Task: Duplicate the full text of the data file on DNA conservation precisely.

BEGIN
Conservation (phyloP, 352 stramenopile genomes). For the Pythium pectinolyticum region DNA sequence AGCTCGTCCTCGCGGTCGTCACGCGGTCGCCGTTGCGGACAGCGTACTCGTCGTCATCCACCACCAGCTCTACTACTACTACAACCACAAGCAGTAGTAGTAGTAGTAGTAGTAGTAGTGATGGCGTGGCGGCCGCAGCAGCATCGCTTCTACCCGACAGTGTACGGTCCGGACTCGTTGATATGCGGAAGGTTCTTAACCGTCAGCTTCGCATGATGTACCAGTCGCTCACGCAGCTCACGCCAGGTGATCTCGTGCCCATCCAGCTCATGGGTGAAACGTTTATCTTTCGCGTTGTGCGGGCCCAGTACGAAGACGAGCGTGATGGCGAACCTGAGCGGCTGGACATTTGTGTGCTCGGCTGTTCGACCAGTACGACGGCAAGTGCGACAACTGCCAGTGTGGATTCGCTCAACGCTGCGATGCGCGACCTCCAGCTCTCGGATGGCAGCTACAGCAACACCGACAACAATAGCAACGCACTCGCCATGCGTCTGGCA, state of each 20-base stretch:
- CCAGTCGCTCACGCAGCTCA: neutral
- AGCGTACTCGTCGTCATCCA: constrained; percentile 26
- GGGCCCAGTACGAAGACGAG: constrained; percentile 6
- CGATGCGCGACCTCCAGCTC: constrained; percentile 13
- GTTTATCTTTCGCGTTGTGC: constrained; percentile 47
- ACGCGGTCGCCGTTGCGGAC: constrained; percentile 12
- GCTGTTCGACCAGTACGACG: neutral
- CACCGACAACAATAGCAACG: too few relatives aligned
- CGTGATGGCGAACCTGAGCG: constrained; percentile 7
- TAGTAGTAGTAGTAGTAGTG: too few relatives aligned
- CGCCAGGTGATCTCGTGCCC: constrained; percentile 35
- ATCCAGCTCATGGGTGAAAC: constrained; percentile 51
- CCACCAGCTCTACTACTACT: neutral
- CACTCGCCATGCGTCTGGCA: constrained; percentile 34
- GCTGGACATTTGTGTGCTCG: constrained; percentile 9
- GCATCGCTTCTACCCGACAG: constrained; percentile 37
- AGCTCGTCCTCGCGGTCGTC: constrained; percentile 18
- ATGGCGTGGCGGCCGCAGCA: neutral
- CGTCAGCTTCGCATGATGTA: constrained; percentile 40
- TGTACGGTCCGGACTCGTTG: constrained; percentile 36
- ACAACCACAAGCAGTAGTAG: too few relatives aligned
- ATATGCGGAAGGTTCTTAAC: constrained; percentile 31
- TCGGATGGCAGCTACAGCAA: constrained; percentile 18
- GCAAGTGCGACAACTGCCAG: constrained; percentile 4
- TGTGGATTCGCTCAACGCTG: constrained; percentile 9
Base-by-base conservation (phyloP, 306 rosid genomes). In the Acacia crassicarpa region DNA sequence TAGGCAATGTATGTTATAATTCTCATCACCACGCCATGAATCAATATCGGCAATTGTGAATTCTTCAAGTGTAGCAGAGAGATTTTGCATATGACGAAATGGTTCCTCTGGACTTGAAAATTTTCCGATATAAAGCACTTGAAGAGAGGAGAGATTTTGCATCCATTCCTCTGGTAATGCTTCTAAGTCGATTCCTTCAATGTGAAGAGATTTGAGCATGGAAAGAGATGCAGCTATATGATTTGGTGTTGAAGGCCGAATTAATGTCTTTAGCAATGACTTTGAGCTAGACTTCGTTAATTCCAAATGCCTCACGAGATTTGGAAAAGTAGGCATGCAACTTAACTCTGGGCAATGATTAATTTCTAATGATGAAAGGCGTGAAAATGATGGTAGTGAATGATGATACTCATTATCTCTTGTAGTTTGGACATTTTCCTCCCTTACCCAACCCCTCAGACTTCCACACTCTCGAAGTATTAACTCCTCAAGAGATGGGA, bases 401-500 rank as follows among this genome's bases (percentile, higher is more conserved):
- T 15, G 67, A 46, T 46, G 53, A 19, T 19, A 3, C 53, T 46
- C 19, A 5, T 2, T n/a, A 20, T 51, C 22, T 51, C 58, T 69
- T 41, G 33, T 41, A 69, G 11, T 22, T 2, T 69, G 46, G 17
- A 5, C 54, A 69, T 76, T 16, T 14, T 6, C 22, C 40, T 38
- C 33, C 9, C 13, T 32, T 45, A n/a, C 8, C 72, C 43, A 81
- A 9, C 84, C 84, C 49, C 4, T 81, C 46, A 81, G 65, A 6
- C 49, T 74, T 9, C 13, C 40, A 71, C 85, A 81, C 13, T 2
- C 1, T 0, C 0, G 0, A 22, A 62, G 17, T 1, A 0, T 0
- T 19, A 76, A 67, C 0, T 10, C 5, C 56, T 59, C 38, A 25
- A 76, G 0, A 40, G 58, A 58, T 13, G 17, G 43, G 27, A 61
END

Conservation (phyloP, 352 stramenopile genomes). For the Pythium pectinolyticum region DNA sequence AGCTCGTCCTCGCGGTCGTCACGCGGTCGCCGTTGCGGACAGCGTACTCGTCGTCATCCACCACCAGCTCTACTACTACTACAACCACAAGCAGTAGTAGTAGTAGTAGTAGTAGTAGTGATGGCGTGGCGGCCGCAGCAGCATCGCTTCTACCCGACAGTGTACGGTCCGGACTCGTTGATATGCGGAAGGTTCTTAACCGTCAGCTTCGCATGATGTACCAGTCGCTCACGCAGCTCACGCCAGGTGATCTCGTGCCCATCCAGCTCATGGGTGAAACGTTTATCTTTCGCGTTGTGCGGGCCCAGTACGAAGACGAGCGTGATGGCGAACCTGAGCGGCTGGACATTTGTGTGCTCGGCTGTTCGACCAGTACGACGGCAAGTGCGACAACTGCCAGTGTGGATTCGCTCAACGCTGCGATGCGCGACCTCCAGCTCTCGGATGGCAGCTACAGCAACACCGACAACAATAGCAACGCACTCGCCATGCGTCTGGCA, state of each 20-base stretch:
- CCAGTCGCTCACGCAGCTCA: neutral
- AGCGTACTCGTCGTCATCCA: constrained; percentile 26
- GGGCCCAGTACGAAGACGAG: constrained; percentile 6
- CGATGCGCGACCTCCAGCTC: constrained; percentile 13
- GTTTATCTTTCGCGTTGTGC: constrained; percentile 47
- ACGCGGTCGCCGTTGCGGAC: constrained; percentile 12
- GCTGTTCGACCAGTACGACG: neutral
- CACCGACAACAATAGCAACG: too few relatives aligned
- CGTGATGGCGAACCTGAGCG: constrained; percentile 7
- TAGTAGTAGTAGTAGTAGTG: too few relatives aligned
- CGCCAGGTGATCTCGTGCCC: constrained; percentile 35
- ATCCAGCTCATGGGTGAAAC: constrained; percentile 51
- CCACCAGCTCTACTACTACT: neutral
- CACTCGCCATGCGTCTGGCA: constrained; percentile 34
- GCTGGACATTTGTGTGCTCG: constrained; percentile 9
- GCATCGCTTCTACCCGACAG: constrained; percentile 37
- AGCTCGTCCTCGCGGTCGTC: constrained; percentile 18
- ATGGCGTGGCGGCCGCAGCA: neutral
- CGTCAGCTTCGCATGATGTA: constrained; percentile 40
- TGTACGGTCCGGACTCGTTG: constrained; percentile 36
- ACAACCACAAGCAGTAGTAG: too few relatives aligned
- ATATGCGGAAGGTTCTTAAC: constrained; percentile 31
- TCGGATGGCAGCTACAGCAA: constrained; percentile 18
- GCAAGTGCGACAACTGCCAG: constrained; percentile 4
- TGTGGATTCGCTCAACGCTG: constrained; percentile 9
Base-by-base conservation (phyloP, 306 rosid genomes). In the Acacia crassicarpa region DNA sequence TAGGCAATGTATGTTATAATTCTCATCACCACGCCATGAATCAATATCGGCAATTGTGAATTCTTCAAGTGTAGCAGAGAGATTTTGCATATGACGAAATGGTTCCTCTGGACTTGAAAATTTTCCGATATAAAGCACTTGAAGAGAGGAGAGATTTTGCATCCATTCCTCTGGTAATGCTTCTAAGTCGATTCCTTCAATGTGAAGAGATTTGAGCATGGAAAGAGATGCAGCTATATGATTTGGTGTTGAAGGCCGAATTAATGTCTTTAGCAATGACTTTGAGCTAGACTTCGTTAATTCCAAATGCCTCACGAGATTTGGAAAAGTAGGCATGCAACTTAACTCTGGGCAATGATTAATTTCTAATGATGAAAGGCGTGAAAATGATGGTAGTGAATGATGATACTCATTATCTCTTGTAGTTTGGACATTTTCCTCCCTTACCCAACCCCTCAGACTTCCACACTCTCGAAGTATTAACTCCTCAAGAGATGGGA, bases 401-500 rank as follows among this genome's bases (percentile, higher is more conserved):
- T 15, G 67, A 46, T 46, G 53, A 19, T 19, A 3, C 53, T 46
- C 19, A 5, T 2, T n/a, A 20, T 51, C 22, T 51, C 58, T 69
- T 41, G 33, T 41, A 69, G 11, T 22, T 2, T 69, G 46, G 17
- A 5, C 54, A 69, T 76, T 16, T 14, T 6, C 22, C 40, T 38
- C 33, C 9, C 13, T 32, T 45, A n/a, C 8, C 72, C 43, A 81
- A 9, C 84, C 84, C 49, C 4, T 81, C 46, A 81, G 65, A 6
- C 49, T 74, T 9, C 13, C 40, A 71, C 85, A 81, C 13, T 2
- C 1, T 0, C 0, G 0, A 22, A 62, G 17, T 1, A 0, T 0
- T 19, A 76, A 67, C 0, T 10, C 5, C 56, T 59, C 38, A 25
- A 76, G 0, A 40, G 58, A 58, T 13, G 17, G 43, G 27, A 61